Wednesday, January 18, 2012

The Modern American Horror Film: Subtext And Text: Part 15: The Strangers



When we have been talking about the horror films in the previous chapter I have taken a little time to note whether the film we were discussing was a film that preyed on social anxieties, or one that tapped into deeper more mythic fears. For 99% of horror films that classification is sufficient.

But there is a third kind of horror film. The rarest of the rare, a kind of film that strikes us more deeply than mere subtext, even deeper than the fairy tale. The type of horror for which no metaphor will suffice.

This is the kind of horror that drives deeply into our collective memories and taps into our most primal survival based fears that live like unexorcisable ghosts all the way down at the core of our lizard brain. The fear of being hunted. The fear of being eaten. The fear of our mates being taken. The fear of having our homes invaded. When these rare films that circumnavigate our cortex and strike right at the lizard jelly of our brains come, they tend to create a feeling more akin to revulsion than fear.

The Strangers is one of those movies.

In many ways The Strangers is the film that the opening of Scream promised all those years before. A genre film played with a heretofore unseen level of reality. The Strangers opens with at upper class houses seen from the point of view of a passing truck window (David Fincher would use a similar shot to open Zodiac). The houses are isolated, but not remote. Separated from each other by wide yards and deeply wooded lots. Already a feeling of horrible randomness is established, one might as well hear “Eeny Meeny Miney Moe” on the soundtrack.

From there we cut to later in the day, two children walk through the bloody disquieting aftermath of what’s clearly been a night of mayhem. This creates a feeling of fatalism, so closely linked to the random; we know the story will not have an happy ending. But just as importantly it creates a feeling of specificity. This could have happened anywhere, but it did happen here.

Finally we flashback to some hours before before. Ti West has spoken about how too many horror characters appear to be equipped to be in a horror film. Rarely have there been protagonists more ill equipped to deal with horror than these two. . Dressed in formal wear, speaking in hushed tones trying to dance around a new wound (she has just turned down his proposal of marriage) the two know each other intimately but not well. The first half hour  of the film could be a John Cassevettes or Richard Linklater film. One can easily imagine the characters dealing with their new emotional lacerations as they move around the house that he has prepared for a celebration as the morning of their first day apart slowly dawns. This is key, if West has claimed that the characters of horror are all too often prepared for horror, I would go one step further and argue that horror films are all too often prepared for horror. They tip their hand from the beginning. It is key to the film’s effectiveness that the horror in The Strangers is an intrusion.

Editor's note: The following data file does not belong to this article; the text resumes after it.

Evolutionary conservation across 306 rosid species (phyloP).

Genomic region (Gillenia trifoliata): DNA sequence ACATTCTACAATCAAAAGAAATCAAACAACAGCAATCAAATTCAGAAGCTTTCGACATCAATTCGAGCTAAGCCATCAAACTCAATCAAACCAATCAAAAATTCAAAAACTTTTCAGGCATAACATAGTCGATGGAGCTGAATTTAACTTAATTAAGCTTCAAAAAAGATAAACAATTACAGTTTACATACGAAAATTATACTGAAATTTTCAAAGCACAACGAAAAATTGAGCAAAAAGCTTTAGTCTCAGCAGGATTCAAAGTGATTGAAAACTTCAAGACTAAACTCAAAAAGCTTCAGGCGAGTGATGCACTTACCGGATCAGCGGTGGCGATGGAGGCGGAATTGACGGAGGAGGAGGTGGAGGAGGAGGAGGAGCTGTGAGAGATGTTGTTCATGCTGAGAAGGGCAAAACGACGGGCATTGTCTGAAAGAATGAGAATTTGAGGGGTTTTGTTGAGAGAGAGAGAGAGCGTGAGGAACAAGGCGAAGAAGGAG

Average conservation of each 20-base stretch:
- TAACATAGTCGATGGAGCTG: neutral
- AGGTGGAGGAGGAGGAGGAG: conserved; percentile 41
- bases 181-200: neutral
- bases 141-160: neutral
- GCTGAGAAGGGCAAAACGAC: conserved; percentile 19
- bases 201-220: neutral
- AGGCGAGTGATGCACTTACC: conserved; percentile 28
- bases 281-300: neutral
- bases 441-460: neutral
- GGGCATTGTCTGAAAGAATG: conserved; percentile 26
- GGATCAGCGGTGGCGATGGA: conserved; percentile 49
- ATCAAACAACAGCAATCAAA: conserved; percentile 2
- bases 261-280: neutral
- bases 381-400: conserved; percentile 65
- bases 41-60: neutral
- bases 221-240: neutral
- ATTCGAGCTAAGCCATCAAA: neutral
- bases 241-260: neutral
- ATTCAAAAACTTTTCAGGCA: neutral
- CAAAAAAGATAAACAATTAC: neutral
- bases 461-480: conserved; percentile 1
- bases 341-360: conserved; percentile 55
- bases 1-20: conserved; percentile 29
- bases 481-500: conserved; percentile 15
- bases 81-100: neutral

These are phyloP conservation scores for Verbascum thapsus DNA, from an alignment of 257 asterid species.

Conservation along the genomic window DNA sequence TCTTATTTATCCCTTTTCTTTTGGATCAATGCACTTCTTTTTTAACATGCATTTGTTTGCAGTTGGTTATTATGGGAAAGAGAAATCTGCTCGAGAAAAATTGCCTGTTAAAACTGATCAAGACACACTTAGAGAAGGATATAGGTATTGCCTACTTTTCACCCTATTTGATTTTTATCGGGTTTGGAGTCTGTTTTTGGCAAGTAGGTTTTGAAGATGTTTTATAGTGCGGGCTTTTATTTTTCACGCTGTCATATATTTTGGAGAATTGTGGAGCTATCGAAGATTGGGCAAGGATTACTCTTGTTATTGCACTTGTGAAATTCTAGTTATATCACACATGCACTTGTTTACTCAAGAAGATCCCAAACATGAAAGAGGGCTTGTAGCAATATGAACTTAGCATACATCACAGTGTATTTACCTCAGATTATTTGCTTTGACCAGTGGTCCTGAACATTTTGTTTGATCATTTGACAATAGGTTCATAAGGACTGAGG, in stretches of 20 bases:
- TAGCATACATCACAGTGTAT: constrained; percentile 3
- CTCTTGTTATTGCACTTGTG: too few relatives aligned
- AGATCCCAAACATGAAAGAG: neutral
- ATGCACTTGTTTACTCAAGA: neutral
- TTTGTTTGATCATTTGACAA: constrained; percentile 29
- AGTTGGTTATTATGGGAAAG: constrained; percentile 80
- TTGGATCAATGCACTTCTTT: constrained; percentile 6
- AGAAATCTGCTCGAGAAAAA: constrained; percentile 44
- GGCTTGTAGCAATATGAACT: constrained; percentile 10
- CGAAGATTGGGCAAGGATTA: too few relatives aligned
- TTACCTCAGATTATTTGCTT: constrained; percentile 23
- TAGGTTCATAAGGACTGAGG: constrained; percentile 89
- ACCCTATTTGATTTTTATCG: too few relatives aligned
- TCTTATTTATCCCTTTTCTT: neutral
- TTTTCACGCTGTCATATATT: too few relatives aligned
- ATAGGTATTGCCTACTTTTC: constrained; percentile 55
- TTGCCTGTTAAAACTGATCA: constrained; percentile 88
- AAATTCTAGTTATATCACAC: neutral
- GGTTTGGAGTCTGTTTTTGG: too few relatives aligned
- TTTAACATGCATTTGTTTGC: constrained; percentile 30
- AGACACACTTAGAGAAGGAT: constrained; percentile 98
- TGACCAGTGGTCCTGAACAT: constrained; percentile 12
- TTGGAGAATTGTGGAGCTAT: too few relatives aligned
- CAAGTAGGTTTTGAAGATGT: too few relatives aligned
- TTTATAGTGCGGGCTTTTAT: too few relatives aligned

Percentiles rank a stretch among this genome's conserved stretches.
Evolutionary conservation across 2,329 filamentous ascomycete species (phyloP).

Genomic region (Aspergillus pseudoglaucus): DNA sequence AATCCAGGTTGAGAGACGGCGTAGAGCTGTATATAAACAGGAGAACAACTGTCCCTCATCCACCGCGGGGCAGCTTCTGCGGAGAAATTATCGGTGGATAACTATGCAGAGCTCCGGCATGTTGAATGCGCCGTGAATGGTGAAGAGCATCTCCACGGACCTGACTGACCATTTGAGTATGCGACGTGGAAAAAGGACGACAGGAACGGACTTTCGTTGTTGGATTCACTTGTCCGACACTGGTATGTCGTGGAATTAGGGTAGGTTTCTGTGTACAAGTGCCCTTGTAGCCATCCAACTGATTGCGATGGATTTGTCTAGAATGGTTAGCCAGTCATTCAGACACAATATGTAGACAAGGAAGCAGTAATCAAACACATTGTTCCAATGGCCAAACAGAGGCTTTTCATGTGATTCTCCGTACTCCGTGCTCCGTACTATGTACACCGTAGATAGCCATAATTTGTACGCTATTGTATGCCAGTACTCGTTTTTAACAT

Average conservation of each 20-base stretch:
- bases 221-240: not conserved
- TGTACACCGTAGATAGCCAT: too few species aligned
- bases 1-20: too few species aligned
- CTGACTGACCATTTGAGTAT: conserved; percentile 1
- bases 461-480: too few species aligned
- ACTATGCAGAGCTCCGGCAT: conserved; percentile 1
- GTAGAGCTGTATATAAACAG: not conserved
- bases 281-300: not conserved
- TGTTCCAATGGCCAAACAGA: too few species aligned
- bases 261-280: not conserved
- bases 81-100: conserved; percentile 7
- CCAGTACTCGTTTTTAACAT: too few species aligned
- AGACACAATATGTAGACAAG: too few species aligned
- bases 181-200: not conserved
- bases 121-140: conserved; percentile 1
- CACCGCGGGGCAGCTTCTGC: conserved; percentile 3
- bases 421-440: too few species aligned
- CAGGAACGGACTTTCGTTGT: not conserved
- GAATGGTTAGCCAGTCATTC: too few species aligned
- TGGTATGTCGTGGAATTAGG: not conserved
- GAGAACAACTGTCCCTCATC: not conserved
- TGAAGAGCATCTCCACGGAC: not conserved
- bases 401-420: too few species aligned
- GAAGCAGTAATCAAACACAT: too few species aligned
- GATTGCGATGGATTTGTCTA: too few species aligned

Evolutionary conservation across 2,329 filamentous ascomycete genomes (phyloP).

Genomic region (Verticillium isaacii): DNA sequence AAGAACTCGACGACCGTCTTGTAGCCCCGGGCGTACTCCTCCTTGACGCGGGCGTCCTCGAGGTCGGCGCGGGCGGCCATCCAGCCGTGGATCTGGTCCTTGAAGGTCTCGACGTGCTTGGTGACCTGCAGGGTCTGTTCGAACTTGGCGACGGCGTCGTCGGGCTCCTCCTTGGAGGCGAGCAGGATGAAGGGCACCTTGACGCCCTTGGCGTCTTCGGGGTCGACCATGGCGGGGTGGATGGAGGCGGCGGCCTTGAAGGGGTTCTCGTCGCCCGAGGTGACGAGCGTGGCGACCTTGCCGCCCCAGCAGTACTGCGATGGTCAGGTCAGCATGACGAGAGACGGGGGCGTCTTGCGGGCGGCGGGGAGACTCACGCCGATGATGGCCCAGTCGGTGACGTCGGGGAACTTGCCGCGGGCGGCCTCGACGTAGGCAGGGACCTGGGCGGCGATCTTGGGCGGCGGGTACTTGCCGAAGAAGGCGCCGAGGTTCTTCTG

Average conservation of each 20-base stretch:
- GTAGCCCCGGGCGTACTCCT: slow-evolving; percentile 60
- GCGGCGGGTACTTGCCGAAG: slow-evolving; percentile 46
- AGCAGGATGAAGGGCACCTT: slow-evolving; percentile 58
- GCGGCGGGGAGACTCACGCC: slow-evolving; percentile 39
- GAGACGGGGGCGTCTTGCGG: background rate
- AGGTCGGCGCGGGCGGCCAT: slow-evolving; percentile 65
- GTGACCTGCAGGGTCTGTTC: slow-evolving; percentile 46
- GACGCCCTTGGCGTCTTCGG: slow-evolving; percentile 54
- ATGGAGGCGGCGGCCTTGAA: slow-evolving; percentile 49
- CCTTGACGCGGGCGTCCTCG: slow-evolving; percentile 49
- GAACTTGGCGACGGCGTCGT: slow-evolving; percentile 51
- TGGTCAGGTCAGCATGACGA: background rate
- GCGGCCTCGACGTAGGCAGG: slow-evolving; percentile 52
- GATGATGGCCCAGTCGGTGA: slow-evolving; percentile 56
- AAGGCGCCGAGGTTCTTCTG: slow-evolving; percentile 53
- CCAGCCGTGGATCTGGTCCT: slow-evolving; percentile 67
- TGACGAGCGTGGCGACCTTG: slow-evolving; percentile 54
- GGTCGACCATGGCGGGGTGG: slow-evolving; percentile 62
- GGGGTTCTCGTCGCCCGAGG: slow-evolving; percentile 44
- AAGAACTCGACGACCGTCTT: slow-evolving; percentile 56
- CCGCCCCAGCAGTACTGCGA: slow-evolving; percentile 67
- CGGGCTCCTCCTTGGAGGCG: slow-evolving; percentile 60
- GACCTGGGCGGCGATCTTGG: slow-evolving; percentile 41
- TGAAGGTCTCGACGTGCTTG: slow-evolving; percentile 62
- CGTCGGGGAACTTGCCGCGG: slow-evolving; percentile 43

Stephen King put it another way when he was talking about Jack Finney’s novel, The Body Snatchers, “I have used the phrase “off-key not” earlier on, and that is Finney’s actual method in The Body Snatchers, I think; one off-key note, then two, then a ripple, then a run of them. Finally the jagged, discordant music of horror overwhelms the melody entirely. But Finney understands that there is no horror without beauty; no discord without a prior sense of melody; no nasty without nice.” Bertano is one of the few modern horror directors who bothers to establish the melody.  Which is first interrupted by a knock on the door as the two are about to engage in some break up sex. A young girl, seen only dimly asks a mumbled question and then departs. It’s the first discordant note soon to be joined by many others. The attack begins subtly as an accumulation of wrong details (or discordant notes) a fire alarm moved, a door opened, a phone missing. Until finally they increase in number and intensity until the  film escalates into a pounding Bartok like assault. (Interestingly enough The Strangers is the rare horror movie that relies on incidental music instead of a score. The first song heard is a Joanna Newsom song. Literally a discordant note. As Tyler realizes she’s not alone for the first time the record begins to skip adding even more disharmony.) The film proceeds more or less in real time, and the sheer speed of the collapse is jaw dropping.